Six Must-Know Tips for Growing the Cannabis
If you ask most people, growing cannabis is easy. Plant your seeds, water the plants when they germinate, and enjoy your harvest when it's time.
Heck, if you have good weather, you may not need to bother about watering the plants. Low effort, high yield. Right?
It couldn’t be farther from the truth.
Yes, for the most part, growing your own cannabis is easy. The cannabis plant will survive in most conditions that aren't too harsh. The thing about most people who want to grow their own supply is that they also want to have quality yield.
If you're interested in growing your own high-quality supply of cannabis, there are some important tips to note. In this article, we'll be looking at some of them.
Know your strains.
Like all things organic, the strain of cannabis you plant determines everything, from the size of the yield to the taste, aroma, and even how fast the plant grows. With over 700 strains to choose from, you have quite the choice to make.
Each strain has a different concentration of cannabidiol (CBD) and tetrahydrocannabinol (THC), the two most significant compounds in your cannabis. The effects of the strains are typically down to the concentrations of either. Strains with higher THC content usually induce a noticeable high, alongside some other psychoactive effects. If CBD is the dominant compound, one might still experience mood shifts, but nothing as extreme as when THC is dominant.
To learn more about what strains can meet your need, you can visit a seed bank like Green Relief. Seed banks are a great place to learn about the different strains available.
Provide enough light.
Remember photosynthesis? That's exactly how your cannabis grows. Plants require light to make their food; cannabis plants require a lot of light. If you're growing your plants outdoors, you may not have to worry about sunlight too much. Just ensure that your plant isn't in the shade, and you'll be fine.
Growing indoors, on the other hand, is a different kind of gravy. Indoor plants need artificial lights, but you can’t stick just any kind of light bulb. Powerful glow lights like LECs and LEDs can help fast-track the growth of your plant.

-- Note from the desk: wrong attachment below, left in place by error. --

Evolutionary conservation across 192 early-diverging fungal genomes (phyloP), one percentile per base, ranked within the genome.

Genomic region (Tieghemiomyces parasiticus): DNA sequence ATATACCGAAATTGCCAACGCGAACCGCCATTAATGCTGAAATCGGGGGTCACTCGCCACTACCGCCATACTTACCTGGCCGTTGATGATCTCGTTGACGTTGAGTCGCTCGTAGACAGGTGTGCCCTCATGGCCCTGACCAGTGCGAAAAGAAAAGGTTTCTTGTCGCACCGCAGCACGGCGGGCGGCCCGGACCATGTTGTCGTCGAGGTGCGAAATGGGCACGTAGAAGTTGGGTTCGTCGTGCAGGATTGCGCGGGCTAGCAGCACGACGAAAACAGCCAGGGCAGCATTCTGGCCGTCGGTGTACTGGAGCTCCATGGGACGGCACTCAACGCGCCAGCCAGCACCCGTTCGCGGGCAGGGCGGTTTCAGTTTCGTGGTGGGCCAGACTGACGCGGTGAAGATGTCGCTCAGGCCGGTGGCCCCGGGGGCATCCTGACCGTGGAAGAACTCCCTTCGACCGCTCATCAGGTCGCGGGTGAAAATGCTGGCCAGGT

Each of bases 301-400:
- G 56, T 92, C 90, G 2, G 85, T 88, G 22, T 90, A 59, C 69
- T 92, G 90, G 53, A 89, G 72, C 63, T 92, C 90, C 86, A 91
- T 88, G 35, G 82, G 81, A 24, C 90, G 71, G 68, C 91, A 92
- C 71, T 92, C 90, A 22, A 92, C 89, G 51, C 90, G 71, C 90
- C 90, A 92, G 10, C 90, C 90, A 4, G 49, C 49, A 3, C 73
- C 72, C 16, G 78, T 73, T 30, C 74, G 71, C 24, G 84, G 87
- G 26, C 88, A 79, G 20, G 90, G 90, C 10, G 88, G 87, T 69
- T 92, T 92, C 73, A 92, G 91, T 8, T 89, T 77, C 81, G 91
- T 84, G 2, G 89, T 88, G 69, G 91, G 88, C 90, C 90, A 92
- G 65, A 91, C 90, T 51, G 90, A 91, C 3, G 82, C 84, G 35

That said, be careful not to give the plants too much light. Too much light can cause tip burn, dying leaves, and nutrient deficiencies.
Control the temperature and humidity.
Regulating the temperature and humidity of your cannabis plant is only really possible if you're planting indoors. Outdoor plants are under mother nature's jurisdiction. There's not much you can do to control the conditions outdoors.
With indoor plants, you should try to get the temperature to mimic the outdoor temperatures. However, having internal temperature control also means you can play around and optimize your plant's growth conditions.
Try to avoid reaching cold temperatures. Anything below 60°F can be harmful to the plants. Chances of bud rot increase at low temperatures.
Humidity is more tricky to regulate. At low humidity, the plants will show the conventional signs of drying up. You may also need to vary the humidity based on whether the plant is in the vegetative or flowering stage.
Help the air circulation.
Air circulation is essential to the cannabis plant for several reasons. First of all, like all plants, it requires ample air to access the carbon dioxide it uses for food production.
It's even harder for pests and fungus to hang on to the plants with proper circulation. It's very easy to have mold indoors if you don't have good circulation. Once mold spores begin to spread in your nursery, they're difficult to fight.
If you're indoors, you'll need a fan to generate air circulation for your plants. However, it's crucial to put in perspective the amount of air that your cannabis trees can stand. Ensure that the fan isn't set to a speed that causes the trees to sway.
Keep the trees watered.
Everyone knows they should water their plants. Knowing the number of times and the volume of water you should spend on the trees is tricky.
If you don't give the plants enough water, they can wither and die. Too much water, and the plants run a higher risk for fungus infection, mold, or root rut - all unpleasant situations.
That said, under-watering is a better option. Even if the plants are wilting already, a little water can bring them back to life.
As for the watering itself, try to ensure that the soil dries up before you wet it again. You can also test the soil by putting your finger into it and testing the depth of dry earth. Once the top layer of the ground is dry, you should rehydrate.
Know the nutrients for your plant.
Giving plants nutrients can be tricky since the kind of nutrients you give them depends on their reproductive life stage. In particular, when the soil is good enough and pre-fertilized, you may not even need to get nutrients.
As mentioned, different growth stages require different kinds of fertilizers. If your cannabis is in the vegetative stage, you'll need more nitrogen than potassium and phosphorus. For flowering plants, you'll need to use more phosphorus relative to the other two elements.
You can achieve similar results and still save money with organic alternatives.
Planting your own cannabis can be a fun and rewarding experience. If not for anything, it keeps you busy and helps you burn some calories. You'll also learn a lot about basic agriculture and how the cannabis strains work.
If you want to produce the best cannabis around, there's a lot to learn. We hope that this article has helped you start on the journey to being a cannabis farmer.
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